So how did Mirage start?

Jamal: Wael and I have history in music together. We had a rock band in the late 60’s-early 70’s at school, it was called The Madcaps. Don’t ask me why [laughter]! It was a short time, an experimental phase, in which we mostly did cover songs.

Wael: We used to play at graduation or matinee parties for teenagers at clubs around town. It was a lot of fun, and Jamal and I learned to play guitar, keyboard, base… So Mirage is really the childhood dream, that one day we would have a band like the ones we listened to: Deep Purple, Pink Floyd, Jethro Tull, Genesis, Eric Clapton… We aspired to be a band like that. So when Mirage materialised in 1984, it was from that childhood dream back from the 70’s.

How did the other members join?

Dina:  Ever since second grade I knew I wanted to sing: I wanted it so much I’d cry at night. I used to watch Mirage on T.V., and when I was 13, they were looking for another lead singer, so I auditioned! I couldn’t believe I had gotten it!

Jamal: You were 13??

Dina: I was. Child labor! [laughter] Emad’s really the only real professional; he’s been playing guitar since before he could walk!

Emad: Before Mirage, I was playing the ‘standard’ music; jazz, rock…

Haitham: I brought Heavy Metal into the band.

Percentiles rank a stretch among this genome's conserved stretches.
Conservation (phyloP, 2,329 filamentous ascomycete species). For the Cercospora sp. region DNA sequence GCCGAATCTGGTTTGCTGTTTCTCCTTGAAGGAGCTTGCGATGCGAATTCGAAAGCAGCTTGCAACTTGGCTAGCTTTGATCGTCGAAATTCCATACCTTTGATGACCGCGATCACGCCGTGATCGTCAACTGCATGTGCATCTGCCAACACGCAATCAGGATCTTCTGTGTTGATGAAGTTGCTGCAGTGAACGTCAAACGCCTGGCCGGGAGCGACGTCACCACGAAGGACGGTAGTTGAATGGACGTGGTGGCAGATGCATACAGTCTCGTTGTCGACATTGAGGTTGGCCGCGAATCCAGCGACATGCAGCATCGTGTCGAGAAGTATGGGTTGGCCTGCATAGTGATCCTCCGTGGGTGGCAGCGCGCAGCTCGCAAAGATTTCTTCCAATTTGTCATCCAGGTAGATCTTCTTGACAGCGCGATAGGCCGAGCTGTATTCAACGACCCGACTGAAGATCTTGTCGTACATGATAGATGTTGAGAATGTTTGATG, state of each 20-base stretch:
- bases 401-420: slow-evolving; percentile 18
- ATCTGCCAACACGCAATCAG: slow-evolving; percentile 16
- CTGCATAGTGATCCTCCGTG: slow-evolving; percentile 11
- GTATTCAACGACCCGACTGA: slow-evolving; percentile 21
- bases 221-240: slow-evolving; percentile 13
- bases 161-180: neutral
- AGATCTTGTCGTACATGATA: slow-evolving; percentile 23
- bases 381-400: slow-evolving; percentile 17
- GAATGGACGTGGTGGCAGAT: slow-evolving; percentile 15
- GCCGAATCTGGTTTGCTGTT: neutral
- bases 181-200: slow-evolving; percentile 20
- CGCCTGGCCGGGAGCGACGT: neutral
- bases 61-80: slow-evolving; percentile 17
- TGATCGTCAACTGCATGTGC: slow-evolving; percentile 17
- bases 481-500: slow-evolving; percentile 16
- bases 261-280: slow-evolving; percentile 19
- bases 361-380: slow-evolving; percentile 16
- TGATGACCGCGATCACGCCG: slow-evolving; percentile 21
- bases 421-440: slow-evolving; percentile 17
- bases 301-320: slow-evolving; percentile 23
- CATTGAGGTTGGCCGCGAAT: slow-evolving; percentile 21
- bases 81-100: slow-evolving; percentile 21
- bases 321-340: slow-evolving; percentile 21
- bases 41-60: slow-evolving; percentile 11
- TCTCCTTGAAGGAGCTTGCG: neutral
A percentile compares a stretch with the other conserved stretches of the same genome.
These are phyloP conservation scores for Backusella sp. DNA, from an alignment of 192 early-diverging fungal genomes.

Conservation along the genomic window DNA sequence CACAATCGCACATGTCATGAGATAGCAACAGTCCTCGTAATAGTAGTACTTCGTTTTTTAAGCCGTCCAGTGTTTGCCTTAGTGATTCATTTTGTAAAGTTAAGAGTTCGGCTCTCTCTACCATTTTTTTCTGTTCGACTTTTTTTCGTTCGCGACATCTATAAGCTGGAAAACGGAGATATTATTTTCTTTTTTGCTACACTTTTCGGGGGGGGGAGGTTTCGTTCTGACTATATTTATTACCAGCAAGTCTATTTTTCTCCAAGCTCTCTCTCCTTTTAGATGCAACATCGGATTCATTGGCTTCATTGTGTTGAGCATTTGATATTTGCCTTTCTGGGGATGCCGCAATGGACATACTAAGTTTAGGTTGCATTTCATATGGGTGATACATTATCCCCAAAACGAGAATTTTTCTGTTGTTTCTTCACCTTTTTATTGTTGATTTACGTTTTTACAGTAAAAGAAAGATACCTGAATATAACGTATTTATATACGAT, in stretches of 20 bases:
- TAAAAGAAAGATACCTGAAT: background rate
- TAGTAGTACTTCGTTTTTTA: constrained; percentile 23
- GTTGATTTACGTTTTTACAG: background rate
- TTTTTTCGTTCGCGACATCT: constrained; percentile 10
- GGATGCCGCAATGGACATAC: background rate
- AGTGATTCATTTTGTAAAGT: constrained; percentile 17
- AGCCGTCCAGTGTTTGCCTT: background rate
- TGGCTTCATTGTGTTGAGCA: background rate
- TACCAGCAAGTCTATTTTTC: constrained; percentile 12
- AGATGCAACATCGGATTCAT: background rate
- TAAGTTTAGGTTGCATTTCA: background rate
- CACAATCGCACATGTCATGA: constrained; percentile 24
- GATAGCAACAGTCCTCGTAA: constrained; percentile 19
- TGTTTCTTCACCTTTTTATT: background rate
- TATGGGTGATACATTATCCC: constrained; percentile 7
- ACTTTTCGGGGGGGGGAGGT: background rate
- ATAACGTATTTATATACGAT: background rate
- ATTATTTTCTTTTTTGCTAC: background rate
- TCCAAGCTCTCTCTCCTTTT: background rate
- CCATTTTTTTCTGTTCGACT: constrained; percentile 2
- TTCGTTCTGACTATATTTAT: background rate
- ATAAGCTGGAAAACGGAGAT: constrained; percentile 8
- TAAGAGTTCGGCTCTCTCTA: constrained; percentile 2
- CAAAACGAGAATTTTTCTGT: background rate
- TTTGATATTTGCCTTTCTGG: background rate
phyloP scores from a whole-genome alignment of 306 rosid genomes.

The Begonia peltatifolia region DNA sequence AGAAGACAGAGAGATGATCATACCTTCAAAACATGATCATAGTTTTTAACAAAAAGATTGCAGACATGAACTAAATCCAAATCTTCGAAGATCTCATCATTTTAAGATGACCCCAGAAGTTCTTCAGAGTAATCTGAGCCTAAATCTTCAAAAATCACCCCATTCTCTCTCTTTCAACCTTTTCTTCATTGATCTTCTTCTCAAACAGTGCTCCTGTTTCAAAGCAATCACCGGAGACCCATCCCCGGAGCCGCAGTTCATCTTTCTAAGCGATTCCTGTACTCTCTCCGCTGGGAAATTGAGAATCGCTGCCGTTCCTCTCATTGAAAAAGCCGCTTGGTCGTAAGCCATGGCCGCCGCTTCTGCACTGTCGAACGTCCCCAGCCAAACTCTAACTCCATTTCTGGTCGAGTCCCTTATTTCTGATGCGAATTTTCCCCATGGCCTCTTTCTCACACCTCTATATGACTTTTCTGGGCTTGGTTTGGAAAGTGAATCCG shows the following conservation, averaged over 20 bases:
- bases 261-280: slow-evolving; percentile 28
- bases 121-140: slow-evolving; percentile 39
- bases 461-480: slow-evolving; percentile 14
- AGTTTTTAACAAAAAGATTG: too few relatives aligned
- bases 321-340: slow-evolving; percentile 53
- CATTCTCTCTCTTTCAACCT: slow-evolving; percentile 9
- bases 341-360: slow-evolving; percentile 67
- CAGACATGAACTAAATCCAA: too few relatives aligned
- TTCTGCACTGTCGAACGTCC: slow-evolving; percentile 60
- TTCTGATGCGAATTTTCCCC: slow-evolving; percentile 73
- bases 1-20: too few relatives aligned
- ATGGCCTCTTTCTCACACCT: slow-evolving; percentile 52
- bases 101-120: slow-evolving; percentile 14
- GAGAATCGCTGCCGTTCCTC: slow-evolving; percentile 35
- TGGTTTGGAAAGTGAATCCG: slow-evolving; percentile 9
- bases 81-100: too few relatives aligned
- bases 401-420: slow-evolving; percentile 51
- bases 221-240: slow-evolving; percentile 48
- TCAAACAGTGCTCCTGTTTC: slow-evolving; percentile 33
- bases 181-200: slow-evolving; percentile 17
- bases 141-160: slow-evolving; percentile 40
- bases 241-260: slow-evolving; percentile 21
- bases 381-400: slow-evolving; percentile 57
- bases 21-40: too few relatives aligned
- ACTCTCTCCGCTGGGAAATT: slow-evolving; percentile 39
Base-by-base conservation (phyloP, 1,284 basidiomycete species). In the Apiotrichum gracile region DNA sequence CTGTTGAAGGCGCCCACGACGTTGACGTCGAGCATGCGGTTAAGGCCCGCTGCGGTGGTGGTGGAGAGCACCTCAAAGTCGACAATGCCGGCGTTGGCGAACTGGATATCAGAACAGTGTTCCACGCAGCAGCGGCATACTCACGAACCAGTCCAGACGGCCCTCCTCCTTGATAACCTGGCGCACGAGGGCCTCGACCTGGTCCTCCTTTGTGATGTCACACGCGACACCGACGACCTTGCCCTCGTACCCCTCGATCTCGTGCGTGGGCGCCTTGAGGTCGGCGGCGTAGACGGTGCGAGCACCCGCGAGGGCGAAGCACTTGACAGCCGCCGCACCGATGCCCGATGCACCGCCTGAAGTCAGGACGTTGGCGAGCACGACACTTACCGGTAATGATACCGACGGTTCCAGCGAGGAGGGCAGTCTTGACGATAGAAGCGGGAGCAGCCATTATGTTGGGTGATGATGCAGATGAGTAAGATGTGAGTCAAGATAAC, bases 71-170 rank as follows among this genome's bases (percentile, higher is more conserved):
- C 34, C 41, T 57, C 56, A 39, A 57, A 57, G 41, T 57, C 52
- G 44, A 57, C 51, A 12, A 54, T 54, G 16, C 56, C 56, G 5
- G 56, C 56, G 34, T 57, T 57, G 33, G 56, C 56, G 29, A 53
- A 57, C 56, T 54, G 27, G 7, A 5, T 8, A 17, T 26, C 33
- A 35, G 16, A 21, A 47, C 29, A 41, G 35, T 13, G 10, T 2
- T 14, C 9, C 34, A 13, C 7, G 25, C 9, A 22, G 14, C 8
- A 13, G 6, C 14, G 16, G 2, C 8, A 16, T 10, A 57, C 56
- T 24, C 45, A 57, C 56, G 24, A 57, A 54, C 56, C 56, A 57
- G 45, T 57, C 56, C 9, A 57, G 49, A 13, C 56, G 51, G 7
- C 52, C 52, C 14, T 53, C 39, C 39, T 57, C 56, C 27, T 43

Dina: He’s like the crazy wild drummer from the Muppet Show!


Band members (left to right): Wael Abu Nuwar, Dina Ra’ed Yaghnam, Jamal Taher, Haitham Nasser, and Emad Salsa.

Did you have any Arabic musical influences?

Jamal: Arabic music is the reason for the diversity you hear in our music. It was everywhere: we grew up with it, even if we didn’t consciously listen to it, we were  always aware of it. There was Oum Kulthoum playing, Fairuz playing, it was always there.

Dina: It’s in our collective consciousness.

Jamal: When I wrote our first Arabic song, I was surprised; it came out spontaneously with this fusion. Being spontaneous is the secret. This is why it made a difference. It was a turning point in Jordan in the 80’s when it came out, because this kind of fusion was new to them. Now we’re trying to do this again; what we’re doing now is really different. We want to make people stop and listen again. What we’re doing is really sincere in our hearts and spontaneous, and we never compromise. We make it or break it.

Wa’el: Before releasing Tigoul Ahwak, we always wrote and performed in English. People were on our backs, telling us to do Arabic songs, and we finally did in the 1989. I wrote the lyrics for it. So as with our English songs, we released a music video for it. It turned out to be the first ever Arabic music video. Arabic bands had never produced music videos before*. We used costumes, horses, camels, and filmed in the desert. When we released it, it just caught fire, not just in Jordan, but in Morocco and Algeria. I still get Facebook messages from people talking about Tigoul Ahwak. People don’t forget because it was the first song of its kind in the Middle East to be produced as a music video. That’s when we switched completely to Arabic, and we stayed in Arabic until 1996, when I moved to Canada. Then we really stopped doing music… except for just on the side…